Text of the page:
I was walking along one of the most beautiful beaches in California. Laguna Beach is known as an artistic community with a spectacular coastline. My trusted companion, a yellow lab named Einstein, was with me. As we were taking our stroll, a man was walking toward us. I started moving to the left and he began shifting to the right so that we wouldn’t bump into each other. But the moment our path’s crossed, he abruptly took his shoulder and slammed it against me.
My first reaction was of shock. “Why did he do that?” I asked myself. I could tell by the way he was dressed that he was homeless or pretty close to it. I then smiled at him and asked, “Are you OK? I’m sorry, I didn’t mean to bump into you.” He said nothing and nodded his head. By his response, he clearly understood that my apology also served to acknowledge what he had done. The tense situation dissipated immediately, and Einstein and I continued on our walk. In this article, I’ll describe how changing our reactions to difficult situations can drastically decrease our suffering.
Allowing someone’s bad day to become ours
After the man had pushed me with my shoulder, I thought about how most of us are conditioned to respond to confrontational situations like these. Perhaps we’ll shout something like, “What’s wrong with you?” or “Back off!” Or we say nothing, but we fume inside. When we react by either attacking or suppressing our feelings, we’ve given another person the power to control how we feel. Unfortunately, we allow the tense situation to turn into something ugly, painful, or both. The reality is that more often than not, other’s actions have nothing to do with us, and they’re typically a result of a misunderstanding or a mistake. So how we interpret an event is in our hands. And the good news is that it’s within our control to change our perspective as well.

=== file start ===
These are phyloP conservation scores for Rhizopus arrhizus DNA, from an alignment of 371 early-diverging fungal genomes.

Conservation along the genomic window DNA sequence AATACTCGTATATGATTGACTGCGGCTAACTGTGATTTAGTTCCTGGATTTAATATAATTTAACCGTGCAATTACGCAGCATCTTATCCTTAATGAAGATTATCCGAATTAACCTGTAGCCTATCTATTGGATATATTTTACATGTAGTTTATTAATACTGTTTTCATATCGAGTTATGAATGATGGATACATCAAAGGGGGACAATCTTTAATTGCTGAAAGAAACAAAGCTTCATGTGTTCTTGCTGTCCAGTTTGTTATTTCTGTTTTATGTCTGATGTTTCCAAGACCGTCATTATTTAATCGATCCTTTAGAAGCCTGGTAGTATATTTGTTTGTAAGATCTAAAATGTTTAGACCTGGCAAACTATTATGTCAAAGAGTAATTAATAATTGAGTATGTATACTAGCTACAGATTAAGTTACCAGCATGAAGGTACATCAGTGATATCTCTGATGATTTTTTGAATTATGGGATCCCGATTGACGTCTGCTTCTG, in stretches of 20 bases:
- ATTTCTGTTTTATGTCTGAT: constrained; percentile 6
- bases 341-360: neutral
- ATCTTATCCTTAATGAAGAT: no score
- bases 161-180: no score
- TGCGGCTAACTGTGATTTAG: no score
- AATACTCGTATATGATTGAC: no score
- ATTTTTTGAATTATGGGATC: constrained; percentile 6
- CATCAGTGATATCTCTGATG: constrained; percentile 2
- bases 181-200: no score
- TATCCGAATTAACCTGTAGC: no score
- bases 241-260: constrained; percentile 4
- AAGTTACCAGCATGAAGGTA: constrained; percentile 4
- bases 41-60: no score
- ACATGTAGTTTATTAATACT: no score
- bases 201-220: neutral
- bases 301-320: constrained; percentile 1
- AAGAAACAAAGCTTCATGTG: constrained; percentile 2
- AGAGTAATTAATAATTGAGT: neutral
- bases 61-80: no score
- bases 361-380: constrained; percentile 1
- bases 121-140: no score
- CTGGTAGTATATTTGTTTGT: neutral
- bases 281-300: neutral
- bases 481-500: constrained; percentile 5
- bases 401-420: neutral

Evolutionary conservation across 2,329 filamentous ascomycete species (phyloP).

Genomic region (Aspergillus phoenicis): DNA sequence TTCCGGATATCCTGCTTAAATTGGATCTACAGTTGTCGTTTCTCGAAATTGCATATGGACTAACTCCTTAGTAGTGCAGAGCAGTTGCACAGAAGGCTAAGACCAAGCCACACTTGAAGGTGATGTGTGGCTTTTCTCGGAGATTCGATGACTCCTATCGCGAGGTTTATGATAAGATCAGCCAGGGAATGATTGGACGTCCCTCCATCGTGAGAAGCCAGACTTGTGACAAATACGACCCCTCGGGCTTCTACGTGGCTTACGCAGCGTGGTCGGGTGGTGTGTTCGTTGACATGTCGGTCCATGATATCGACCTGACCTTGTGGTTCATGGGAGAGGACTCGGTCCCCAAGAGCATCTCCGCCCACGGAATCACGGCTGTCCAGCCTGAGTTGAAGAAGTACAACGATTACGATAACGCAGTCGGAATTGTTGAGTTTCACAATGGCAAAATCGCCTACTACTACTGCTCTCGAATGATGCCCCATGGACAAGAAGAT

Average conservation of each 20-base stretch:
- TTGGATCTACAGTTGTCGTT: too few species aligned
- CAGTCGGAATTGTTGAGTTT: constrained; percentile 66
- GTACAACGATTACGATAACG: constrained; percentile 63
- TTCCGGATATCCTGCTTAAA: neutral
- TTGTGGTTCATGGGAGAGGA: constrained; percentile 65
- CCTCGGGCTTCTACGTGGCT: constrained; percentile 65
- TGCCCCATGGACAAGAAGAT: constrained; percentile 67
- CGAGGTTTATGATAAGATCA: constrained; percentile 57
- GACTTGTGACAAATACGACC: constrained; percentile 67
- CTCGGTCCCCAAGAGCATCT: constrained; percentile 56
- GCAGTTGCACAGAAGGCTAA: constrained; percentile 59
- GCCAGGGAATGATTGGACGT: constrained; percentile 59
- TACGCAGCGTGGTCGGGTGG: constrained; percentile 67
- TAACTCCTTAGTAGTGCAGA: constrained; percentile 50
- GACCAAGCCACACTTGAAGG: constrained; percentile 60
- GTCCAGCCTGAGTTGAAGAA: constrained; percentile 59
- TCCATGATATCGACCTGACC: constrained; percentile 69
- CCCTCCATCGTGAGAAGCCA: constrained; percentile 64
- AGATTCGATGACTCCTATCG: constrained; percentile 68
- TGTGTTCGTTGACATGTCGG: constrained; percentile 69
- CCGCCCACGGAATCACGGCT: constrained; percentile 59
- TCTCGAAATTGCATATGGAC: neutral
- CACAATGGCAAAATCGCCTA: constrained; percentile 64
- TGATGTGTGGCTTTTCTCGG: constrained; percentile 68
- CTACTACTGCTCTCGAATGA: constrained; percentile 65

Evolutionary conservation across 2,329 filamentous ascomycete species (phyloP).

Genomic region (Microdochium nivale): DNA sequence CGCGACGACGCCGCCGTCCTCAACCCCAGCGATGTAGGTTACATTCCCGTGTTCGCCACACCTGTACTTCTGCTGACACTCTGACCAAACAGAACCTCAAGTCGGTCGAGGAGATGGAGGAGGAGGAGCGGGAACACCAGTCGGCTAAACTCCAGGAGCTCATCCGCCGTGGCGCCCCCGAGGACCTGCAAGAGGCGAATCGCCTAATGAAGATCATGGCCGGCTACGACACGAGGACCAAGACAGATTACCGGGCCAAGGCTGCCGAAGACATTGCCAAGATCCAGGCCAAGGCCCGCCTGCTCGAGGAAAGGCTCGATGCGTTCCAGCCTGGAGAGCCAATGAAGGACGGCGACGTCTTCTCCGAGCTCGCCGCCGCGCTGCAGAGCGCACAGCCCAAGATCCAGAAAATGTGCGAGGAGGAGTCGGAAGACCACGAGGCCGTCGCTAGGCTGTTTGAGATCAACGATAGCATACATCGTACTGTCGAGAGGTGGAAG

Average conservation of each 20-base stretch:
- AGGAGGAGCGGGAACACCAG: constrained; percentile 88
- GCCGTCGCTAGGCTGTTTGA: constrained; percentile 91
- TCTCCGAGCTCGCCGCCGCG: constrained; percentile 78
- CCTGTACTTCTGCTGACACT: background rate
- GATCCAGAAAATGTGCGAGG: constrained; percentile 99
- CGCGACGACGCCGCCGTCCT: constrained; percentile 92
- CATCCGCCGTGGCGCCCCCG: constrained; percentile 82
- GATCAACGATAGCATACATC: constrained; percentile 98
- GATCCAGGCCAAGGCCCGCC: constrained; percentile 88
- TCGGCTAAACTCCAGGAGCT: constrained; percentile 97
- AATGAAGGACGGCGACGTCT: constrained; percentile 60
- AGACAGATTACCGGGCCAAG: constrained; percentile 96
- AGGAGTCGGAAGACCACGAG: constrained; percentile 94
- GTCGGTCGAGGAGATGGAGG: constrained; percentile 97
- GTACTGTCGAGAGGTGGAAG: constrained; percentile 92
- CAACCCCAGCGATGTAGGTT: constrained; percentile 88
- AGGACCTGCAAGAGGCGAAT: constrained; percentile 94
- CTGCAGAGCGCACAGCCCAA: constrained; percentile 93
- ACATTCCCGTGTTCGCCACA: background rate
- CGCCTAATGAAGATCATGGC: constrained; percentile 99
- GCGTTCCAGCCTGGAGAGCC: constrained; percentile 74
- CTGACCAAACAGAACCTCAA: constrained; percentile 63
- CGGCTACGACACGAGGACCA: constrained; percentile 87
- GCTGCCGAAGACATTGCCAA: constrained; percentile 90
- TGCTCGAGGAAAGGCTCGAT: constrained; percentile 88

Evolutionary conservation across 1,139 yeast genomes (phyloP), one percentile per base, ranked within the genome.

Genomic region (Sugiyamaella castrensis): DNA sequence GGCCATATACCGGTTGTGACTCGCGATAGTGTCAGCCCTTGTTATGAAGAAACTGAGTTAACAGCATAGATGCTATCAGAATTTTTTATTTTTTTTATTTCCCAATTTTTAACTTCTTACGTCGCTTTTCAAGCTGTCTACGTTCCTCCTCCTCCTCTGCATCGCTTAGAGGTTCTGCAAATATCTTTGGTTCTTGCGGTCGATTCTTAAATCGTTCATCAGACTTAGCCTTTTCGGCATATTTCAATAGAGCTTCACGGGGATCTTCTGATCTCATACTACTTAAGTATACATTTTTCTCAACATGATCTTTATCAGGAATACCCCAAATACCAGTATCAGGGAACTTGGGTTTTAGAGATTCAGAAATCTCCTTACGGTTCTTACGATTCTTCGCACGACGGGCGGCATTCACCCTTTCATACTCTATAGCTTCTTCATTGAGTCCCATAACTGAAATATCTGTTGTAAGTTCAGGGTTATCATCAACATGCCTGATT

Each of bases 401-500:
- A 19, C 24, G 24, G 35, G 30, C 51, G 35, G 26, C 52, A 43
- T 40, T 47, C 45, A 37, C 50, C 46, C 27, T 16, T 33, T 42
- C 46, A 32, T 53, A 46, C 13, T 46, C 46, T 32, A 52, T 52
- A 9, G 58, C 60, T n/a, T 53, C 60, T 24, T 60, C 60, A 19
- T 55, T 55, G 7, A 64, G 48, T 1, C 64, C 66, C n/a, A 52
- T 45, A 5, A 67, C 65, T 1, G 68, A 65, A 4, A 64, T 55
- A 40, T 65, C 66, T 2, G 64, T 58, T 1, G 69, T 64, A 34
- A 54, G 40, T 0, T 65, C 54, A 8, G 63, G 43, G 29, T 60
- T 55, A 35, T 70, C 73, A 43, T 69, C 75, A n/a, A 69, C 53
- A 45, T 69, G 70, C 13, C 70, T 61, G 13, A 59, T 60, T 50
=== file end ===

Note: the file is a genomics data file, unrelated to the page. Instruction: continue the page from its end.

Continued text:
Our reactions come from within
We learn to react to things from a young age. The following is an example of one way that children are taught to handle painful situations. Let’s say that Sarah bumps into a chair and runs to her dad in tears. He walks her over to the chair and says, “Bad chair! Why’d you hurt Sarah?” Her father then tells Sarah to get mad at the chair, she reprimands the piece of furniture, she gets over her pain, and goes on and plays. Such a coping skill teaches Sarah that when something or someone hurts her, she should respond in kind. Scale Sarah’s response up to the level of community and then nation, and we have a simple explanation of why countries rage war against each other.
When I was in graduate school, I spent time in Lebanon painting a school for the blind. The country was in the midst of a civil war. There had been intense fighting that had been going on for years, and some of the tensions traced back centuries. When I’d ask citizens about the violence, they’d tell me, “Those people killed my family members!” Then, when I’d talk to “those people” they’d say the same thing. No wonder why the resentment had lasted generations. This is the blame game in its most extreme form.
In the United States, we’re fortunate to live in a society that isn’t being torn apart by bloody civil wars. Despite this, we’re still confronted by opportunities that test our patience, rationality, and compassion. We have people who shove us with their shoulders, cut us off on the road, and say unkind things. When we’re presented with difficult situations like these, our reaction is key. In order to keep negative events from ruining our days, I encourage you to maintain the next three assumptions, I follow up each one with my perspective: